As a finisher prize in the PiCasso Design Challenge I received a Pimoroni PiCade and a Raspberry Pi 3B+ to power it.

This blog is is an unboxing / build / test of that system.

The build actually took several hours and getting the software properly configured took a bunch more hours.

The kit is complete (except for the Raspberry Pi and a power supply) and there were even some spare parts left over (I assume they are spare parts )

Every thing fit without being forced and it seems solidly designed.

The only mechanical issue I had was the spade terminals connecting to the power switch LED were too tight - they need to be carefully opened up a bit.

The buttons don't snap into place because the panels are too thick for the switch design, but they are a tight enough fit that I don't expect them to pop out. If the do get too loose, a dab of glue would solve it.

The display is much higher resolution and quality than the TVs these games were originally developed for, so in some ways it has a modern look and feel to it, right down to longer boot times.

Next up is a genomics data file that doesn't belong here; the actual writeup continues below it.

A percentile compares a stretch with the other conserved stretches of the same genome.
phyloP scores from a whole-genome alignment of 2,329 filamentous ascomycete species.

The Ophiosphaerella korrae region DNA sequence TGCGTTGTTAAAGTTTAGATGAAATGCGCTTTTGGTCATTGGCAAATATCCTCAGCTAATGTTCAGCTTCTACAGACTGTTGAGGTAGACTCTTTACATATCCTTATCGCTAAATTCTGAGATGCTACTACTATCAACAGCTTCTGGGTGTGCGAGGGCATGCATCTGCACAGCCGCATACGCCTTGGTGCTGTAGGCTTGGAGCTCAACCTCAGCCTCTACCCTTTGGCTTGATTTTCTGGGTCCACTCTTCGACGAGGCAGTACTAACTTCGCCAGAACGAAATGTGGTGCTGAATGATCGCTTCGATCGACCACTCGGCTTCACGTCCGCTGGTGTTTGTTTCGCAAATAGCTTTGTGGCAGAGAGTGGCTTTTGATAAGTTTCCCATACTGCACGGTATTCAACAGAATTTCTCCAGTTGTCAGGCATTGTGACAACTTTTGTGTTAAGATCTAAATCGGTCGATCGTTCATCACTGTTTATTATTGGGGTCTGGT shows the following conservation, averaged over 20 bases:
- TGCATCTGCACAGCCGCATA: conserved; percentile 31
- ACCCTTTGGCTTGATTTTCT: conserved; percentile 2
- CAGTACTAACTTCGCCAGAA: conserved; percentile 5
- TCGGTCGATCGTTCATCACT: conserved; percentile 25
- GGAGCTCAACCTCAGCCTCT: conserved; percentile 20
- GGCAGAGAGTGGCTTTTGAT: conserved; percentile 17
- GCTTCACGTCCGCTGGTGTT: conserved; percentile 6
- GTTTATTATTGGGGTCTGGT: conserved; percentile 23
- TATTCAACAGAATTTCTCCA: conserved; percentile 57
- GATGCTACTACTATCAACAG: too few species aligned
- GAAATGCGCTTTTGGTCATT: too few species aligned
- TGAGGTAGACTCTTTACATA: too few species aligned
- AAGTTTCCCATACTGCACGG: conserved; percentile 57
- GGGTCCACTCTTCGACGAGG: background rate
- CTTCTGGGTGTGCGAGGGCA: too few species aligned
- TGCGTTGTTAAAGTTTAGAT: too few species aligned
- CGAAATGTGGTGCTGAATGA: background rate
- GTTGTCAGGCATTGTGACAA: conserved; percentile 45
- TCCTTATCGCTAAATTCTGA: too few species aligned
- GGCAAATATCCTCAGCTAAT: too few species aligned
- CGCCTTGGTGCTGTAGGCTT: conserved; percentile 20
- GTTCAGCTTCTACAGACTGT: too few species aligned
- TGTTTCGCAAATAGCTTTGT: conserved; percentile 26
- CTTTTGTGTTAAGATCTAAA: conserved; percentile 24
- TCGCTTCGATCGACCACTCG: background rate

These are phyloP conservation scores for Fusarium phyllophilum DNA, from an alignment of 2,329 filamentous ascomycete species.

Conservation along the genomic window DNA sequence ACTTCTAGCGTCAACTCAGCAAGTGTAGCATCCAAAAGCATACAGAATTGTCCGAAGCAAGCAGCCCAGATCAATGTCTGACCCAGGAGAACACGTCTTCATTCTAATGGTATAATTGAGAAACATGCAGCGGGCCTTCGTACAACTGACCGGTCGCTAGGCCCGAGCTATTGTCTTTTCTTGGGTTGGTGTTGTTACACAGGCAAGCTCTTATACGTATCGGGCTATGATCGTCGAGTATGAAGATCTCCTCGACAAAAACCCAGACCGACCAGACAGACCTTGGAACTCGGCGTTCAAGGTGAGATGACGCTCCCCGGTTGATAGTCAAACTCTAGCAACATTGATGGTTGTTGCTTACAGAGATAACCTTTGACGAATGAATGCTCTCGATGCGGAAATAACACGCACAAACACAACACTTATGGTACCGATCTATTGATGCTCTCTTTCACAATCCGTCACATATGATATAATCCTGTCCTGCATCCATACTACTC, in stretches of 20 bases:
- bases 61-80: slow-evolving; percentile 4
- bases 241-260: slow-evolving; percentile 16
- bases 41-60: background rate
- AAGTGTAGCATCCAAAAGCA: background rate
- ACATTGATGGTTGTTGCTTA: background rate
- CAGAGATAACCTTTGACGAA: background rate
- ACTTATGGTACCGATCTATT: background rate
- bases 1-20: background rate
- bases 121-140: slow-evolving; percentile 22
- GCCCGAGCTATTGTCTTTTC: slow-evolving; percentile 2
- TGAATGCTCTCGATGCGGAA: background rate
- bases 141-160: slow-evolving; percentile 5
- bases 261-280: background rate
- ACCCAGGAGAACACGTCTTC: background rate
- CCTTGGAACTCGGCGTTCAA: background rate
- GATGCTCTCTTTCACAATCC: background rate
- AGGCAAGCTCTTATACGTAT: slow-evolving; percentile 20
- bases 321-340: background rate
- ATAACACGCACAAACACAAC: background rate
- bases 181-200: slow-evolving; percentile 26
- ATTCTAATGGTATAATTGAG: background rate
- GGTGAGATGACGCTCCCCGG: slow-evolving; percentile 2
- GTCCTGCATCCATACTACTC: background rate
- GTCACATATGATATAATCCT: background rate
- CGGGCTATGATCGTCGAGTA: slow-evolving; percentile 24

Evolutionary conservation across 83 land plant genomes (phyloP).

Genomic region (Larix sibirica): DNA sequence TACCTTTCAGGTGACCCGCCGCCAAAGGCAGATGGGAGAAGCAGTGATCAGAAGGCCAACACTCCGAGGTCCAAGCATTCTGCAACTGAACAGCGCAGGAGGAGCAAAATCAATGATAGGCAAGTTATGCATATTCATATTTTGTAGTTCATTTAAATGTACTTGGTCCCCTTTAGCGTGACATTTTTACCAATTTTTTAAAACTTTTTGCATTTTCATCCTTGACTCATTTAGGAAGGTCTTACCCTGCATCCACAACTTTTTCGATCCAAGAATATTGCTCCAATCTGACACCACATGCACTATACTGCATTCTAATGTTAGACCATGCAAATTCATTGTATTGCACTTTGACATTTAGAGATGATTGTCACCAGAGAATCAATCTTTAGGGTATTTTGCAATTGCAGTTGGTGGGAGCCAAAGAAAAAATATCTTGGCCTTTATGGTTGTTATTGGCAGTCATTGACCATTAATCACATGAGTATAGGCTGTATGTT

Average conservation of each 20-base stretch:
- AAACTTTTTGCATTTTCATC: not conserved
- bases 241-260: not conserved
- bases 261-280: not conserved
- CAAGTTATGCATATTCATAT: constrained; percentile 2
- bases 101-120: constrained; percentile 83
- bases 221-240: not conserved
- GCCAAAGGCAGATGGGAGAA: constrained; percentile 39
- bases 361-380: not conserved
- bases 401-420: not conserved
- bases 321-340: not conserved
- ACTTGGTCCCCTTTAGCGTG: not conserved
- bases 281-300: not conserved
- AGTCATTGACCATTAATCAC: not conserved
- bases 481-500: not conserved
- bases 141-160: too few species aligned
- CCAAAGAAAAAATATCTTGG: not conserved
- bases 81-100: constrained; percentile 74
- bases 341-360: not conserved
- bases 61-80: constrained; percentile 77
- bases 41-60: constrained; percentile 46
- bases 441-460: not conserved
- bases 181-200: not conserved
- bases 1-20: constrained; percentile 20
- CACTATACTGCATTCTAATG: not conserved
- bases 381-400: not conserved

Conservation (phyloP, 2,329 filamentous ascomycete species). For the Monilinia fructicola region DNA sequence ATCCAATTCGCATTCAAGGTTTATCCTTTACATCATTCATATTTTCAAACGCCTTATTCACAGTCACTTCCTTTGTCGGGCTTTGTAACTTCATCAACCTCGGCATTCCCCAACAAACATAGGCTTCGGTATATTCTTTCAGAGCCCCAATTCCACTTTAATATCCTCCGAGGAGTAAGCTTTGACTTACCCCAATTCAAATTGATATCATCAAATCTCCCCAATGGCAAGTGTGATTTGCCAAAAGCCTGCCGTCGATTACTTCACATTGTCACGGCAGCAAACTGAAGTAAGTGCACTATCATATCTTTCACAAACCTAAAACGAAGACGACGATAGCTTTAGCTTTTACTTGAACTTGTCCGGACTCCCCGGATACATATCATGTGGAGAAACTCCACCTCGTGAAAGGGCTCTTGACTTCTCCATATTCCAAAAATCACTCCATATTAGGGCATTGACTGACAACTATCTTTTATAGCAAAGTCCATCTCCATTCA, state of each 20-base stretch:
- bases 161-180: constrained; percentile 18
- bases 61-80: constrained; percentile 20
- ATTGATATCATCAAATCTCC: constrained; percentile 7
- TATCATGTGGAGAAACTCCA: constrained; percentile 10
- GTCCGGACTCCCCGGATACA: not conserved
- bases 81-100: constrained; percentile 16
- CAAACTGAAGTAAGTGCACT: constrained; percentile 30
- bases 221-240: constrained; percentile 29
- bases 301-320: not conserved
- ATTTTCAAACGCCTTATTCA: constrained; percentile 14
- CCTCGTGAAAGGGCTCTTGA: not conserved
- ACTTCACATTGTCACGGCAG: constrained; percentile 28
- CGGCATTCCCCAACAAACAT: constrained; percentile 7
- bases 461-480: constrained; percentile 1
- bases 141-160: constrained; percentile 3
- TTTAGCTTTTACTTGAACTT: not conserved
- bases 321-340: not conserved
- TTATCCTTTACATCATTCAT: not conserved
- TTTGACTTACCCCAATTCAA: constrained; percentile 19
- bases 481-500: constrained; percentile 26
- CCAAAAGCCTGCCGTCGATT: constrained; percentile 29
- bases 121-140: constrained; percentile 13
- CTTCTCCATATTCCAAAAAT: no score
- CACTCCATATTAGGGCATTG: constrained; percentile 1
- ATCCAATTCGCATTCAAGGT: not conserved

I found it was possible to hang the system up in a state where no button does anything - even the power button. Part of the problem might be that when setting up the button preferences, I couldn't set the Hot key - it wouldn't accept any buttons I wanted, so it defaulted to the Select button. The Hot key sort of exits from the current program when pushed. However in some menus this prevents selecting a menu choice and jumps back to another menu in an endless cycle.  In particular I cannot "select" to change the Hot key. Hopefully there is a file or something I can edit to fix it.

If you are building one in North America, beware that the keyboard default is set for the UK and you will have to set the keyboard to "US" before you can follow the installation instructions.

There is a pretty good guide to building here:

https://learn.pimoroni.com/tutorial/sandyj/assembling-your-picade

It is pretty impressive that games developed for multiple platforms can run on this system and it is a very nice scale to enjoy the gaming experience, but it is quite a bit more complex than your average game box. Just the assembly alone is quite a project, and you pretty much need a a keyboard and another computer to get everything working properly.

Overall, the PiCade is a pretty solid system that can take the kind of pounding typically encountered in action games, so although you can run Retropie on any Raspberry Pi, if you want the console and arcade experience you will have to build something like this.